Jan Evensmo

See what I mean?  Be prepared to spend some delighted time with Jan’s wonderful offerings.

May your happiness increase!



Imagine an engrossing book “about” jazz that has very little to say about the music. None of the usual content or digressions: anecdotal stories of musicians; portraits of club owners, record producers, concert impresarios. No one’s mother plays the organ; no one has a loving mentor or a horrible first gig.

But the book, MORE IMPORTANT THAN THE MUSIC, by Bruce D. Epperson (University of Chicago Press, 2013) is an intriguing study of something most people involved in the music in more than a casual way find invaluable: discographies.


A discography, for those new to this, is an essay — or book-length — or a dozen volumes — or an online source — that documents the recorded history of this music. As a bibliography (at the end of your fifth-grade report on The Eye) lists the works consulted, a discography seeks to present all the information known on these recordings.  It can be limited to one artist, a span of time, a style or genre, or it can attempt to be encyclopedic, comprehensive.  Before jazz existed, of course, there were catalogues of compositions — think of the BWV numbers or Kochel numbers for Bach or Mozart.  But it was only when listeners and collectors began seriously to both amass and study recorded evidence — artifacts of performance — that the idea and the actual realization of discography came into being.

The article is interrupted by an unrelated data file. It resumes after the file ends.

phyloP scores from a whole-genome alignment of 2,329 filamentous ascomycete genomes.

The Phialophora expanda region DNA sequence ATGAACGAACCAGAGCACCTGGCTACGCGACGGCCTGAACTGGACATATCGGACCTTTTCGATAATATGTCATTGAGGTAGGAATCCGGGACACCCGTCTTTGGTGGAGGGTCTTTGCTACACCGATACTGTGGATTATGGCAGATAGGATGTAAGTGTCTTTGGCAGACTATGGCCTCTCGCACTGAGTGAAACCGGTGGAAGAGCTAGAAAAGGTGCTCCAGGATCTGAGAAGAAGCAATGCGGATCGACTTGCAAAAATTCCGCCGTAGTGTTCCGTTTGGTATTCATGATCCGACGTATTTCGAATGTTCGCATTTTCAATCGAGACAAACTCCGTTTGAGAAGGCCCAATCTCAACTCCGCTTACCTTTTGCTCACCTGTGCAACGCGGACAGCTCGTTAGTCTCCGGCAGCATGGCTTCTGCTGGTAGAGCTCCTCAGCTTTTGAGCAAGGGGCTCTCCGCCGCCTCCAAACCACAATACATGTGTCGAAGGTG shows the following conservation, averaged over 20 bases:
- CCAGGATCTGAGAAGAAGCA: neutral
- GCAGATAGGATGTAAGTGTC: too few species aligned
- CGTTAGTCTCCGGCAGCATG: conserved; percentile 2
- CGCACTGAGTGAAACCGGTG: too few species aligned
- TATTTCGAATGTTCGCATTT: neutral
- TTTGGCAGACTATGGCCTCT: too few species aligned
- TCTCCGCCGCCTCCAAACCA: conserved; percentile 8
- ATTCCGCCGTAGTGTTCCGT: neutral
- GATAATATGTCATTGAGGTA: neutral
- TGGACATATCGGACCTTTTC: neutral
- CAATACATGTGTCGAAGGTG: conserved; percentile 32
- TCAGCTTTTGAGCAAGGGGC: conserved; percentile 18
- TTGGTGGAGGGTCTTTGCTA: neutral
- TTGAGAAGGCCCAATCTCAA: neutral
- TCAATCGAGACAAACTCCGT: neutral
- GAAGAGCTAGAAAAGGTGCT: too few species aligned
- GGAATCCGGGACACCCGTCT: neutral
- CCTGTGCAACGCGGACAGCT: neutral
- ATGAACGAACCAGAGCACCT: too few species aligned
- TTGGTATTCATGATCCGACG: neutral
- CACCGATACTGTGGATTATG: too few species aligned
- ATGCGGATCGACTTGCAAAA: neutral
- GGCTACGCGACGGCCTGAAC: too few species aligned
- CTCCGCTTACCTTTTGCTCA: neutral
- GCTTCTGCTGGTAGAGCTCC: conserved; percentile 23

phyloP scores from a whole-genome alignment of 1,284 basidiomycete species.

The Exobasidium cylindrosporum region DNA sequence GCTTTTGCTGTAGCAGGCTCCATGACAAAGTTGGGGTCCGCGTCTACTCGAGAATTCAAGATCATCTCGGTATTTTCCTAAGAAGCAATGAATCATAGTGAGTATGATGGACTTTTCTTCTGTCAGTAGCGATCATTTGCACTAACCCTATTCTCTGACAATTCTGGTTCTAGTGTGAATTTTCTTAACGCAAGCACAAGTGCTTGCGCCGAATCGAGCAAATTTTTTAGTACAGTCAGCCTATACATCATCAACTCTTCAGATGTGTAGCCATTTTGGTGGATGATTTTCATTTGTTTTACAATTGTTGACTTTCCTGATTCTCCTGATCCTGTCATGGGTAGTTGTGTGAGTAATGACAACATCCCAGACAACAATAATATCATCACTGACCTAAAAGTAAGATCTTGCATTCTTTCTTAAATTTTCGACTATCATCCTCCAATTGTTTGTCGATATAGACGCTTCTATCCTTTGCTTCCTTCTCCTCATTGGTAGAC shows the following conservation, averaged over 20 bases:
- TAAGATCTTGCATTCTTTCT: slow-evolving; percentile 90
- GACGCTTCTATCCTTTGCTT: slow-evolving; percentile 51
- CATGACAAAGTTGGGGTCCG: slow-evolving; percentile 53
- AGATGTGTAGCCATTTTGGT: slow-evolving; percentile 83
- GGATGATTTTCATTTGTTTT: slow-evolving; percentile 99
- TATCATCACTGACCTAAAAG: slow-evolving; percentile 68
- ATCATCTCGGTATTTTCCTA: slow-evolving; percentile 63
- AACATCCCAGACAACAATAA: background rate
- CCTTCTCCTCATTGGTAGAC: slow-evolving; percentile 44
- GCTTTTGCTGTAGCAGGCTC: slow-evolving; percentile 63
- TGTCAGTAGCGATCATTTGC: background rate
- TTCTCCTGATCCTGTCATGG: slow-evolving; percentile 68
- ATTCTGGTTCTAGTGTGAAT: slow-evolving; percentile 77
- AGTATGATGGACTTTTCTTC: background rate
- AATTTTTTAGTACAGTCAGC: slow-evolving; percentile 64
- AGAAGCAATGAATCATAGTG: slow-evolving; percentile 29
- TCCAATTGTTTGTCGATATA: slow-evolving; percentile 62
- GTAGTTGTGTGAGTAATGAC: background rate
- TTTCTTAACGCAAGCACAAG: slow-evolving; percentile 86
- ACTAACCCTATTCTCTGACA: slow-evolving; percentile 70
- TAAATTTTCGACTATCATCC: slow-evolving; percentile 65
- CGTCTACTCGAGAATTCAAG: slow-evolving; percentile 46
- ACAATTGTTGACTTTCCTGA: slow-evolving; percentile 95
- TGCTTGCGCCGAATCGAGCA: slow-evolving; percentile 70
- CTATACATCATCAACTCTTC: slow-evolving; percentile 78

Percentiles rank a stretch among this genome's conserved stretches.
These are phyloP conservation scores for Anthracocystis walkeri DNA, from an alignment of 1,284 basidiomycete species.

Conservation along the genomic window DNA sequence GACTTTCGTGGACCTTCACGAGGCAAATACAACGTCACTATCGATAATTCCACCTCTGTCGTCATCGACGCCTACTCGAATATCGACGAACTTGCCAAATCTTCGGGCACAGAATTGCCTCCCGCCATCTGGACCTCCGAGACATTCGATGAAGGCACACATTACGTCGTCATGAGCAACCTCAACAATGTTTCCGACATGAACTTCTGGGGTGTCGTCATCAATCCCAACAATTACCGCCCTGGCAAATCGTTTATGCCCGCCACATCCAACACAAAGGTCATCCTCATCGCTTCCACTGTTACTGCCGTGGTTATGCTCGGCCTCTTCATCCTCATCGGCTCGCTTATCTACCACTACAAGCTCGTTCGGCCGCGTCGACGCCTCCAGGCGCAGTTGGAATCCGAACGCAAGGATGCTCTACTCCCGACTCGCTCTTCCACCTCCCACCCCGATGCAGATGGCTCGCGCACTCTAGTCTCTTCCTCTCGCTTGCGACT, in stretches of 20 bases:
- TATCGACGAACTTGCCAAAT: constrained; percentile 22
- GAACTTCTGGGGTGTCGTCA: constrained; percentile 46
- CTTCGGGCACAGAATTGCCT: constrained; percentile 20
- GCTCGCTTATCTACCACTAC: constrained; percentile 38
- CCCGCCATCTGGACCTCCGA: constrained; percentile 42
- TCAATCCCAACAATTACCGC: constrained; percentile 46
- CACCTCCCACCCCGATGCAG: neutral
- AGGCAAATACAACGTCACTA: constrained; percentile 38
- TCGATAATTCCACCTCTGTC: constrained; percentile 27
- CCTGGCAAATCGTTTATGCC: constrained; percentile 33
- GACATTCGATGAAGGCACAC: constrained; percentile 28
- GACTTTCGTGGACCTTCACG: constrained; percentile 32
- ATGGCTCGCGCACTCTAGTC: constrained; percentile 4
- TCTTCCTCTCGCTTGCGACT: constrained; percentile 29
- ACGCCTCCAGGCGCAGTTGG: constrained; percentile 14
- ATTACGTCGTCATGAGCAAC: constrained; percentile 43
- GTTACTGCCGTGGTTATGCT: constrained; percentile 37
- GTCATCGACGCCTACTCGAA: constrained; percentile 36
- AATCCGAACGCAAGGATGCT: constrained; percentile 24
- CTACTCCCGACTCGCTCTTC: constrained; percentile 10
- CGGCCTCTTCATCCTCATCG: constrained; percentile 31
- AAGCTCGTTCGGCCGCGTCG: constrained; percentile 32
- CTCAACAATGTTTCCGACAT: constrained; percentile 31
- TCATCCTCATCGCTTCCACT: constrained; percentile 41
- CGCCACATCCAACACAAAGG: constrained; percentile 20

Epperson comes to this book (the result of five years’ study — and it shows in the best way) from a singular perspective. He is neither a musician nor a collector; rather, he is a bibliophile fascinated by the books and the people who envisioned and created them. (For some “jazz readers,” this is a perspective that takes some getting used to. It is as if one was handed “a study of Shakeapeare” that was really a history of the most renowned and influential editors of the texts of the plays. If one feels at a distance reading about everyone from the first innovators up to Tom Lord, Epperson’s lively prose will stand up to the accompaniment of one’s favorite recordings — all the master and alternate takes in chronological order, of course.)